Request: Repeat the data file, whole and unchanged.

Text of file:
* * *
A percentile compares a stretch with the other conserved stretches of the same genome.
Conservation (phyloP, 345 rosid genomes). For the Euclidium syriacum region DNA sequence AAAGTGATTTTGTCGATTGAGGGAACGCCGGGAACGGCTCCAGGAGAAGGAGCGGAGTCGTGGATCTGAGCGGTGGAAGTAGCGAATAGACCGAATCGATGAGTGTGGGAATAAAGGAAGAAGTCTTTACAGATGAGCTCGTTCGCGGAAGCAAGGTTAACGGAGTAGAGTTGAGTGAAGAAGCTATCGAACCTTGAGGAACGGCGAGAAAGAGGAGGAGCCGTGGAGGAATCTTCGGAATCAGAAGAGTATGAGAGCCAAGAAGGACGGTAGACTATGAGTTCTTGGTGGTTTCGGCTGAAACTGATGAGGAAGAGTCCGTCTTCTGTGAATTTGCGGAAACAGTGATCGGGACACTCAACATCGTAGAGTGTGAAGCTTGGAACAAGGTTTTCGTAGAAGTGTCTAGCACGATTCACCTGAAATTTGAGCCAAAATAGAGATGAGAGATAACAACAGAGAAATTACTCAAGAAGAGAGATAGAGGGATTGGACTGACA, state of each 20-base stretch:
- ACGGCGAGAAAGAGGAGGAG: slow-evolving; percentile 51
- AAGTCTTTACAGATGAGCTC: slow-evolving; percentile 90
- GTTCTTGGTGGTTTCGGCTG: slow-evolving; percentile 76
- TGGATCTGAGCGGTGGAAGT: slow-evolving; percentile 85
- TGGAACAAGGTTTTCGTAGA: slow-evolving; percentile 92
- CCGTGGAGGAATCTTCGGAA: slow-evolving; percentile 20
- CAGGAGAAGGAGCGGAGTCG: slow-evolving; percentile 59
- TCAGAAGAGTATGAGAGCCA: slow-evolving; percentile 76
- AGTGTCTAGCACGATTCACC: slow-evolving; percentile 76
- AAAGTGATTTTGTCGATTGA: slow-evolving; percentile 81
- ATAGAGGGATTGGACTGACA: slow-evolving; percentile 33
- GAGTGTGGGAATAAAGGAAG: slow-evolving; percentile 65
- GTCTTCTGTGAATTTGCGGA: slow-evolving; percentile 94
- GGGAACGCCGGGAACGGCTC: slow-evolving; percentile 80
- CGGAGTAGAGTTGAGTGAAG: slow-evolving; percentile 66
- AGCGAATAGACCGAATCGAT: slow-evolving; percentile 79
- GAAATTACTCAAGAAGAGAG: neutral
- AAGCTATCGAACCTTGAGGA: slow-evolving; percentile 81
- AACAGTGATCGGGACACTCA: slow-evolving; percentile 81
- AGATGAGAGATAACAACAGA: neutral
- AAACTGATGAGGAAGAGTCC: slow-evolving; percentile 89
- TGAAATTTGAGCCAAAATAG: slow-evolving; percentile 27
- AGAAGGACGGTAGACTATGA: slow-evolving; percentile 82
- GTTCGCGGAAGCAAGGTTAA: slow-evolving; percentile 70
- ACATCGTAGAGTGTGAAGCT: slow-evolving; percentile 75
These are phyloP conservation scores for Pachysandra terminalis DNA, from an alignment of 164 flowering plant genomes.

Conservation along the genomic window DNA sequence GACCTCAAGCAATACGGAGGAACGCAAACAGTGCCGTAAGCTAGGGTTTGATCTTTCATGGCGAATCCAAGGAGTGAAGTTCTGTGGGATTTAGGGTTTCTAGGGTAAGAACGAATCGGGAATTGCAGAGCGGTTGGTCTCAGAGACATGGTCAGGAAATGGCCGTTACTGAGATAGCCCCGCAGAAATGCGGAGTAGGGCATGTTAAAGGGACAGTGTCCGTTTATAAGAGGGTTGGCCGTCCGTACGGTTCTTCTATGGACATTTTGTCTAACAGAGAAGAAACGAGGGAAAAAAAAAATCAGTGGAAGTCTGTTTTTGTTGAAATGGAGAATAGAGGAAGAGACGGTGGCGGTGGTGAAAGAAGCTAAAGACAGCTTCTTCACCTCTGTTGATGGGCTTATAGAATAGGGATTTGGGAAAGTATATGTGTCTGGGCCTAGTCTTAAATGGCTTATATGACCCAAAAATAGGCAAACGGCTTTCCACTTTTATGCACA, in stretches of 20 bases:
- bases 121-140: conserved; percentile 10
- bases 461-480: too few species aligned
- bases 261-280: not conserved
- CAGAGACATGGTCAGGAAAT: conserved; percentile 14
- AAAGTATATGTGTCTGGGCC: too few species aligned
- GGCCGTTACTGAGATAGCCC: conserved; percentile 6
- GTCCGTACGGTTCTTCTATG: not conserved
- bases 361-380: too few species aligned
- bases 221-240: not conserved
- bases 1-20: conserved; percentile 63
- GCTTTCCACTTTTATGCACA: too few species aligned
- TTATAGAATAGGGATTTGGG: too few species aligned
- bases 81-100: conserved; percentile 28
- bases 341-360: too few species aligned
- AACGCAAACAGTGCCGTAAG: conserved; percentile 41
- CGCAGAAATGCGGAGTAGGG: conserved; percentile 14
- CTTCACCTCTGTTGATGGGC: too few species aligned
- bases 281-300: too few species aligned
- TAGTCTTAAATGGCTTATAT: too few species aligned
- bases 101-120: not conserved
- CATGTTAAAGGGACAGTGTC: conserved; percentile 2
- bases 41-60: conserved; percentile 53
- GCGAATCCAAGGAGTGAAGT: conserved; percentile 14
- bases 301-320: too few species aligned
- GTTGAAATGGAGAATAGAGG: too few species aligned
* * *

A percentile compares a stretch with the other conserved stretches of the same genome.
Conservation (phyloP, 345 rosid genomes). For the Euclidium syriacum region DNA sequence AAAGTGATTTTGTCGATTGAGGGAACGCCGGGAACGGCTCCAGGAGAAGGAGCGGAGTCGTGGATCTGAGCGGTGGAAGTAGCGAATAGACCGAATCGATGAGTGTGGGAATAAAGGAAGAAGTCTTTACAGATGAGCTCGTTCGCGGAAGCAAGGTTAACGGAGTAGAGTTGAGTGAAGAAGCTATCGAACCTTGAGGAACGGCGAGAAAGAGGAGGAGCCGTGGAGGAATCTTCGGAATCAGAAGAGTATGAGAGCCAAGAAGGACGGTAGACTATGAGTTCTTGGTGGTTTCGGCTGAAACTGATGAGGAAGAGTCCGTCTTCTGTGAATTTGCGGAAACAGTGATCGGGACACTCAACATCGTAGAGTGTGAAGCTTGGAACAAGGTTTTCGTAGAAGTGTCTAGCACGATTCACCTGAAATTTGAGCCAAAATAGAGATGAGAGATAACAACAGAGAAATTACTCAAGAAGAGAGATAGAGGGATTGGACTGACA, state of each 20-base stretch:
- ACGGCGAGAAAGAGGAGGAG: slow-evolving; percentile 51
- AAGTCTTTACAGATGAGCTC: slow-evolving; percentile 90
- GTTCTTGGTGGTTTCGGCTG: slow-evolving; percentile 76
- TGGATCTGAGCGGTGGAAGT: slow-evolving; percentile 85
- TGGAACAAGGTTTTCGTAGA: slow-evolving; percentile 92
- CCGTGGAGGAATCTTCGGAA: slow-evolving; percentile 20
- CAGGAGAAGGAGCGGAGTCG: slow-evolving; percentile 59
- TCAGAAGAGTATGAGAGCCA: slow-evolving; percentile 76
- AGTGTCTAGCACGATTCACC: slow-evolving; percentile 76
- AAAGTGATTTTGTCGATTGA: slow-evolving; percentile 81
- ATAGAGGGATTGGACTGACA: slow-evolving; percentile 33
- GAGTGTGGGAATAAAGGAAG: slow-evolving; percentile 65
- GTCTTCTGTGAATTTGCGGA: slow-evolving; percentile 94
- GGGAACGCCGGGAACGGCTC: slow-evolving; percentile 80
- CGGAGTAGAGTTGAGTGAAG: slow-evolving; percentile 66
- AGCGAATAGACCGAATCGAT: slow-evolving; percentile 79
- GAAATTACTCAAGAAGAGAG: neutral
- AAGCTATCGAACCTTGAGGA: slow-evolving; percentile 81
- AACAGTGATCGGGACACTCA: slow-evolving; percentile 81
- AGATGAGAGATAACAACAGA: neutral
- AAACTGATGAGGAAGAGTCC: slow-evolving; percentile 89
- TGAAATTTGAGCCAAAATAG: slow-evolving; percentile 27
- AGAAGGACGGTAGACTATGA: slow-evolving; percentile 82
- GTTCGCGGAAGCAAGGTTAA: slow-evolving; percentile 70
- ACATCGTAGAGTGTGAAGCT: slow-evolving; percentile 75
These are phyloP conservation scores for Pachysandra terminalis DNA, from an alignment of 164 flowering plant genomes.

Conservation along the genomic window DNA sequence GACCTCAAGCAATACGGAGGAACGCAAACAGTGCCGTAAGCTAGGGTTTGATCTTTCATGGCGAATCCAAGGAGTGAAGTTCTGTGGGATTTAGGGTTTCTAGGGTAAGAACGAATCGGGAATTGCAGAGCGGTTGGTCTCAGAGACATGGTCAGGAAATGGCCGTTACTGAGATAGCCCCGCAGAAATGCGGAGTAGGGCATGTTAAAGGGACAGTGTCCGTTTATAAGAGGGTTGGCCGTCCGTACGGTTCTTCTATGGACATTTTGTCTAACAGAGAAGAAACGAGGGAAAAAAAAAATCAGTGGAAGTCTGTTTTTGTTGAAATGGAGAATAGAGGAAGAGACGGTGGCGGTGGTGAAAGAAGCTAAAGACAGCTTCTTCACCTCTGTTGATGGGCTTATAGAATAGGGATTTGGGAAAGTATATGTGTCTGGGCCTAGTCTTAAATGGCTTATATGACCCAAAAATAGGCAAACGGCTTTCCACTTTTATGCACA, in stretches of 20 bases:
- bases 121-140: conserved; percentile 10
- bases 461-480: too few species aligned
- bases 261-280: not conserved
- CAGAGACATGGTCAGGAAAT: conserved; percentile 14
- AAAGTATATGTGTCTGGGCC: too few species aligned
- GGCCGTTACTGAGATAGCCC: conserved; percentile 6
- GTCCGTACGGTTCTTCTATG: not conserved
- bases 361-380: too few species aligned
- bases 221-240: not conserved
- bases 1-20: conserved; percentile 63
- GCTTTCCACTTTTATGCACA: too few species aligned
- TTATAGAATAGGGATTTGGG: too few species aligned
- bases 81-100: conserved; percentile 28
- bases 341-360: too few species aligned
- AACGCAAACAGTGCCGTAAG: conserved; percentile 41
- CGCAGAAATGCGGAGTAGGG: conserved; percentile 14
- CTTCACCTCTGTTGATGGGC: too few species aligned
- bases 281-300: too few species aligned
- TAGTCTTAAATGGCTTATAT: too few species aligned
- bases 101-120: not conserved
- CATGTTAAAGGGACAGTGTC: conserved; percentile 2
- bases 41-60: conserved; percentile 53
- GCGAATCCAAGGAGTGAAGT: conserved; percentile 14
- bases 301-320: too few species aligned
- GTTGAAATGGAGAATAGAGG: too few species aligned